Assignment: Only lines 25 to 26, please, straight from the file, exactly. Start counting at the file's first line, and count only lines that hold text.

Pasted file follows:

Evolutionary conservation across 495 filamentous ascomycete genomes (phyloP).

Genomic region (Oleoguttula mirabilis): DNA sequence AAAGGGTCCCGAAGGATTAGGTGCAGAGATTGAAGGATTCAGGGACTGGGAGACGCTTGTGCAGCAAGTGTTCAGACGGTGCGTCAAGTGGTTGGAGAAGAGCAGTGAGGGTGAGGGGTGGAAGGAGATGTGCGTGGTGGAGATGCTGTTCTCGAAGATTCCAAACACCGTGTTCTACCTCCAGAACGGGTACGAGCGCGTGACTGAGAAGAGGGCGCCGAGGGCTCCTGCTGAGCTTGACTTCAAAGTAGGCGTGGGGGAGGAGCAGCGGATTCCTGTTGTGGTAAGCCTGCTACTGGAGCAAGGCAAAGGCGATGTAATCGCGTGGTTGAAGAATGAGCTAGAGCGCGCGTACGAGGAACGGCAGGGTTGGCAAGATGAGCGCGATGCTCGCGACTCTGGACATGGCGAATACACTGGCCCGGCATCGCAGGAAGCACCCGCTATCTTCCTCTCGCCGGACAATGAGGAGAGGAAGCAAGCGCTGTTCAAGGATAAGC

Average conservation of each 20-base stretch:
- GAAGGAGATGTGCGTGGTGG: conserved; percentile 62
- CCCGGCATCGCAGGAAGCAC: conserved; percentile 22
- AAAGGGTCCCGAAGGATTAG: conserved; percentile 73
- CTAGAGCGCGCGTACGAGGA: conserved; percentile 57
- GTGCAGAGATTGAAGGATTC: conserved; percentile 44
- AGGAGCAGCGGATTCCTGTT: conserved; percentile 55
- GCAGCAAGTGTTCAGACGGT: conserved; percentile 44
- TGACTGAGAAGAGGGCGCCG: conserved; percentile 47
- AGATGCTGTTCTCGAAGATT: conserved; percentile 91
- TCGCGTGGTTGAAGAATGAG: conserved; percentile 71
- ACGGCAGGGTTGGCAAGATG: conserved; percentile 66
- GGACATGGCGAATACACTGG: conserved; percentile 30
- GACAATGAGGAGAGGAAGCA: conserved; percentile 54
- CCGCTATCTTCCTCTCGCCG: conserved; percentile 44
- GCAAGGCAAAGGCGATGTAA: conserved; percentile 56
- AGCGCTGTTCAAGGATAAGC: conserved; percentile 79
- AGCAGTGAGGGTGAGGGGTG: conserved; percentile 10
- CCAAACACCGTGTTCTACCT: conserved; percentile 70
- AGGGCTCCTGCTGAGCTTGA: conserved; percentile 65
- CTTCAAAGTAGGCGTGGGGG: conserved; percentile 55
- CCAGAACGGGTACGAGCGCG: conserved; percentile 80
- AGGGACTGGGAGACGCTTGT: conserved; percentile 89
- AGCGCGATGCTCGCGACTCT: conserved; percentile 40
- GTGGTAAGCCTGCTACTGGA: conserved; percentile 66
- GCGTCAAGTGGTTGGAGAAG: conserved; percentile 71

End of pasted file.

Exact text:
- AGGGACTGGGAGACGCTTGT: conserved; percentile 89
- AGCGCGATGCTCGCGACTCT: conserved; percentile 40